Normally, a player starting his 15th season in the big leagues is considered on the decline.
But for Los Angeles Angels outfielder Justin Upton, a recent move up the batting order has served as a reminder of why he was selected with the first overall pick in the 2007 MLB Draft.
With his team struggling to stay in the playoff race without Mike Trout, Angels manager Joe Maddon decided to make a drastic move to spark his lethargic ball club. His decision was to move the power-hitting, four-time All-Star Upton into the leadoff spot.
With Upton now being protected by budding superstar Shohei Ohtani in the lineup, Justin has looked a lot like the three-time Silver Slugger winner the Angels traded for back in 2017.
Over his last 15 games, Justin has hit six bombs and driven in 11 while slashing an impressive .309/.424/.727. This offensive explosion from Upton is much needed with Trout still out with a calf injury, and his manager knows it.
“These guys have really come up big, and J-Up, even though he had just the one hit (a leadoff HR), you put up a point on the first swing and you can see what that does to the pitcher,” said Maddon to mlb.com during the start of Upton’s hot streak. “ He pitched relatively well after that, but give up five[runs in the first]. So again, J-up is doing his job. He got us going.”
The decision to move Upton has paid off significantly, as the Angels have won seven of their last ten ballgames. If Upton is able to continue his hot hitting, he may be rewarded with his fifth trip to the All-Star Game.
-11-5 on over 1 in L16 & at least 1 in 14 of 16 w/6 HR & 5 2B -Leading off for visiting team to maximize opps, decent matchup & AZ bullpen also not good -Small plus odds w/push chance – we take it pic.twitter.com/o46y06pend
“Right now, he’s at 14 home runs and 29 RBI on the year,” writes Evan Desani of halohangout.com. “If he continues to hit at the rate he has in these past 15 games, he’ll be at 25 home runs and 41 RBI by the time of the [All-Star] game.”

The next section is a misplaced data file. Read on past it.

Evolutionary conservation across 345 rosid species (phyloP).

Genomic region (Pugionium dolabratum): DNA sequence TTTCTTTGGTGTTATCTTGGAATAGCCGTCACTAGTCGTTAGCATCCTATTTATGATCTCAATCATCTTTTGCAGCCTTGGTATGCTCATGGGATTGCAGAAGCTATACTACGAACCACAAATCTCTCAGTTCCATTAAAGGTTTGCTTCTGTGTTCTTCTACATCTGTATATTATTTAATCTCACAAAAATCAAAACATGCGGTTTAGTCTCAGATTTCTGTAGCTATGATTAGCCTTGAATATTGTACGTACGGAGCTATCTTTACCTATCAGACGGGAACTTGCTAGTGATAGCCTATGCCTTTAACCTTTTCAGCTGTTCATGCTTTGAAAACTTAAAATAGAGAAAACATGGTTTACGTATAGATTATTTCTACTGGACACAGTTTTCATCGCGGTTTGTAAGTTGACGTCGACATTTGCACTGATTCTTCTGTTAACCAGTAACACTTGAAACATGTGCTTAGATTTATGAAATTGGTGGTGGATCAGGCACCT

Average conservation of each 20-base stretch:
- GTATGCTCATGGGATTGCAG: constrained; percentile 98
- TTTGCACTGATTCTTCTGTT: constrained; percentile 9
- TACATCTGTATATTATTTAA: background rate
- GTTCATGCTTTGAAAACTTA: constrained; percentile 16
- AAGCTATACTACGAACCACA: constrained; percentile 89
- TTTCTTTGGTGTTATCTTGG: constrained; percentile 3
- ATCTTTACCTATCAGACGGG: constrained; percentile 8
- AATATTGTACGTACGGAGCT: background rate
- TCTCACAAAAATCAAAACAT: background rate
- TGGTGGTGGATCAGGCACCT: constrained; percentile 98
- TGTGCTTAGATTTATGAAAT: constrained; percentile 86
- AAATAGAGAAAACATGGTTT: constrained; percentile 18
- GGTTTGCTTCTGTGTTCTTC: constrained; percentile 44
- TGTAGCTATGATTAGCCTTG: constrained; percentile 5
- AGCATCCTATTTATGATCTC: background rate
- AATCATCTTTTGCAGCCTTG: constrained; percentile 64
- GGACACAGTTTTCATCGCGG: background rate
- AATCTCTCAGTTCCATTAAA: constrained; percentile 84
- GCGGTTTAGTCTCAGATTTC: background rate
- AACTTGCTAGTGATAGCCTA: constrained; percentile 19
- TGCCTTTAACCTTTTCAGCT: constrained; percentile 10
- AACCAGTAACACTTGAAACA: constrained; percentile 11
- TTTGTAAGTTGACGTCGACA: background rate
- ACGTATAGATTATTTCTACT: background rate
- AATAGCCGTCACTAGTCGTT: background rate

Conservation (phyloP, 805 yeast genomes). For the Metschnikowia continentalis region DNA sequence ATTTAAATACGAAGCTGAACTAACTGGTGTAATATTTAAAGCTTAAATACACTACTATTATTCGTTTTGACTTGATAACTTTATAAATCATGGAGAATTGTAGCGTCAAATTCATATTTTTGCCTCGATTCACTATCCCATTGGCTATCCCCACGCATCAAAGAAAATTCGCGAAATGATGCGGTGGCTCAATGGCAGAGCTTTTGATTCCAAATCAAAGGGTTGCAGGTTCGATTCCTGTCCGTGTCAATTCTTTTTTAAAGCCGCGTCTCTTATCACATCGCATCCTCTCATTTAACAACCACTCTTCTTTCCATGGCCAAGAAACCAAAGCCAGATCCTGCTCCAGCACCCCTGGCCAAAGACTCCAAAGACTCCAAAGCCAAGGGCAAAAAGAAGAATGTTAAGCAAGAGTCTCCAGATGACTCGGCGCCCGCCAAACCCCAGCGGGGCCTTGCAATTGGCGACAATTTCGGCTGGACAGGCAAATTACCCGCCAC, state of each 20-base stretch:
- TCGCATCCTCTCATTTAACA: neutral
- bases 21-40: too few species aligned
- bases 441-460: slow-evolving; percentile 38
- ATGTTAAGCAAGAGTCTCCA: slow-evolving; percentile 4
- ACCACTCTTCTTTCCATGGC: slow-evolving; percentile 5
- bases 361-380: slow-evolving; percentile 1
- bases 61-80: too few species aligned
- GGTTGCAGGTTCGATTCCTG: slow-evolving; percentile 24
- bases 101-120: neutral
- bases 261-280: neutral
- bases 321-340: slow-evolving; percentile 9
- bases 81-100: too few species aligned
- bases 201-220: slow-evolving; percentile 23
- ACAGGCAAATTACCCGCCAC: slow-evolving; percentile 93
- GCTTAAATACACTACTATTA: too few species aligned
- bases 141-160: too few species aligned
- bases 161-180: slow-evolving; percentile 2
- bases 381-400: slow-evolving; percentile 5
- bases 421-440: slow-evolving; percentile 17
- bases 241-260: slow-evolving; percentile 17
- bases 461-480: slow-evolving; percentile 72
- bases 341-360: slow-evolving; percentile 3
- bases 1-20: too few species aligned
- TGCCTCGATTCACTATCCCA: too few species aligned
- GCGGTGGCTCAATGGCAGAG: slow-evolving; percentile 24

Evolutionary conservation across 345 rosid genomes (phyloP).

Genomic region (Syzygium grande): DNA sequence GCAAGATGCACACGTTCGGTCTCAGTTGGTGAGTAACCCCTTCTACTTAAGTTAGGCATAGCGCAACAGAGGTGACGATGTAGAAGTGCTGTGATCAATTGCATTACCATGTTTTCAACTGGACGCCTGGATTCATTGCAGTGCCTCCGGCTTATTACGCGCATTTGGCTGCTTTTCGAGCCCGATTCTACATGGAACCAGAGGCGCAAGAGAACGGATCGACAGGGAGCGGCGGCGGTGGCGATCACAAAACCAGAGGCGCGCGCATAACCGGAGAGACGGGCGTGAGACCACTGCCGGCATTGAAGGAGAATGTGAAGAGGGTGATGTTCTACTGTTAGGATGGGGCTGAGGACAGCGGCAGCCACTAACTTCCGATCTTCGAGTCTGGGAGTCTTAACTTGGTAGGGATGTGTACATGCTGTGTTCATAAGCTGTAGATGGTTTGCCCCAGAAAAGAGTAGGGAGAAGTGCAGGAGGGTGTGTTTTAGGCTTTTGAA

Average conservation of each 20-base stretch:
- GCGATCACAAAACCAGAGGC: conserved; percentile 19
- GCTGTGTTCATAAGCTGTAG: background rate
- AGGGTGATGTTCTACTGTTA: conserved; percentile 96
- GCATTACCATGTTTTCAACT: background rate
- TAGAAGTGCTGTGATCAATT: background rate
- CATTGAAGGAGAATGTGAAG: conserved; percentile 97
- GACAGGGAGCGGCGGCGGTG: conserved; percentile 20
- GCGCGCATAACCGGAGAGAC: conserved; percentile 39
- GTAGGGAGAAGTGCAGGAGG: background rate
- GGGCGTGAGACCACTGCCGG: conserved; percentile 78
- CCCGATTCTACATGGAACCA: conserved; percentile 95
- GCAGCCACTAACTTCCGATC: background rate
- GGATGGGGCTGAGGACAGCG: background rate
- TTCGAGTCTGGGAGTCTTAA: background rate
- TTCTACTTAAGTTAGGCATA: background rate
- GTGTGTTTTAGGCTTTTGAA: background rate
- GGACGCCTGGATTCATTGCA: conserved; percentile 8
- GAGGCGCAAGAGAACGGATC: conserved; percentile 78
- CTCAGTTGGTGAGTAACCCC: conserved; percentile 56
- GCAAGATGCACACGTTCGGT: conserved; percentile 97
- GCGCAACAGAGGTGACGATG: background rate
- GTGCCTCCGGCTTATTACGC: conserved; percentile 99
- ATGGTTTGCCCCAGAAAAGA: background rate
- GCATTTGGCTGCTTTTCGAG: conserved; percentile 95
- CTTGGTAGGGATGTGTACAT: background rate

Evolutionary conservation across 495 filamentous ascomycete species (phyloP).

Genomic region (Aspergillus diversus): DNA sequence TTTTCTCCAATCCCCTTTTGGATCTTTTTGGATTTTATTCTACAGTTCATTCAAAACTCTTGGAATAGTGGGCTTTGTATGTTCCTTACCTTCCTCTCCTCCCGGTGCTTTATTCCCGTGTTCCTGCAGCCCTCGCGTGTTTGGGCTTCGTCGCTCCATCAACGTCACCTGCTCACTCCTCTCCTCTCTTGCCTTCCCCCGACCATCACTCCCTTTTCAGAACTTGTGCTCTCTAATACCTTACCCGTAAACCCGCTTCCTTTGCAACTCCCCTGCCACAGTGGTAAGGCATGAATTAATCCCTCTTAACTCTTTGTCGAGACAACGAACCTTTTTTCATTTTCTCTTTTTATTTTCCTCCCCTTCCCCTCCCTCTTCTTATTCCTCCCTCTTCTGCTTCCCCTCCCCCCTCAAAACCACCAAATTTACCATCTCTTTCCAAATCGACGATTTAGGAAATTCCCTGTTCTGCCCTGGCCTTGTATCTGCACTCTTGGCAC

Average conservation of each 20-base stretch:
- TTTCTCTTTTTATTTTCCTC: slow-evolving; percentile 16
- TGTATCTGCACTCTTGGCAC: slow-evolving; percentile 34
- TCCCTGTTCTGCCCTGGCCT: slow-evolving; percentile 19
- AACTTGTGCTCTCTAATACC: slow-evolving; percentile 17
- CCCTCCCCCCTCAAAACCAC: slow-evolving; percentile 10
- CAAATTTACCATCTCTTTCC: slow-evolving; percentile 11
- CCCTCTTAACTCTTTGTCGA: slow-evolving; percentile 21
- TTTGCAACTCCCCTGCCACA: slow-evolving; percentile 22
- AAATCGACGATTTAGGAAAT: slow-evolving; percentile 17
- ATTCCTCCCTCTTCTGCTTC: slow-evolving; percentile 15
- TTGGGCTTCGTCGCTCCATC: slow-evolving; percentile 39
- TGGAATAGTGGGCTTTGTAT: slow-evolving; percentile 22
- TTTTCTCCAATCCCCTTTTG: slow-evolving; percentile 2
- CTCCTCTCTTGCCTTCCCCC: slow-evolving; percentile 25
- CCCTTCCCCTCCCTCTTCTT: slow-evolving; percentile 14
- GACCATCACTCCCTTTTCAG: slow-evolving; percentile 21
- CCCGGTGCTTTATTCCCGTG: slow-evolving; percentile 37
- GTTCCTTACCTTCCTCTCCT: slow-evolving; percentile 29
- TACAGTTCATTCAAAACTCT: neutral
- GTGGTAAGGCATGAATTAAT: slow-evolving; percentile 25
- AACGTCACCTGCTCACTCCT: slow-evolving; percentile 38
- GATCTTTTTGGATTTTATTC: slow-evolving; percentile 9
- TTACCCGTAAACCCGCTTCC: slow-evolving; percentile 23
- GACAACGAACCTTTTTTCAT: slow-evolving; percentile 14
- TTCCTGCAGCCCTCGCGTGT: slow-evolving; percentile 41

Numbers that impressive would surely be enough for an All-Star nod. But even without that recognition, Justin Upton’s success is important for the continued growth of the game in the Black community. Something that the Upton family has contributed to in historic fashion throughout the years.
Justin and his older brother, Melvin “B.J.” Upton, are the only two brothers in MLB history to be selected first and second overall in the modern draft era (albeit two different drafts).
The Upton’s are also the first brother duo to make it into the 20-20 club(20 home runs and 20 stolen bases). The due\o have even managed to play together in the same outfield twice as members to the San Diego Padres and Atlanta Braves.
B.J. is no longer in the league, but his younger brother Justin has certainly carried the torch in his absence.
Upton’s awakening couldn’t have come at a better time, not only for the Angels but for Black fans around the country.
After tumbling out the gates to start the 2021 season, Dominic Smith’s recent hot streak has been a key reason the New York Mets have charged to the top of the National League East.
Smith is 7-for-17 in his last six games played (.411 BA) and slugging around 600. to raise his season average near .260. He’s beginning to look like the player who many believed had finally arrived during the 2020 Covid-shortened season.
Dominic Smith went nearly two full months between this homer and his last one on 4/13. Had to feel good in general, but it had to feel a little extra good because that baby wasn’t a cheap one. #Mets#LGM (via @Mets) pic.twitter.com/5Y2tox4mBd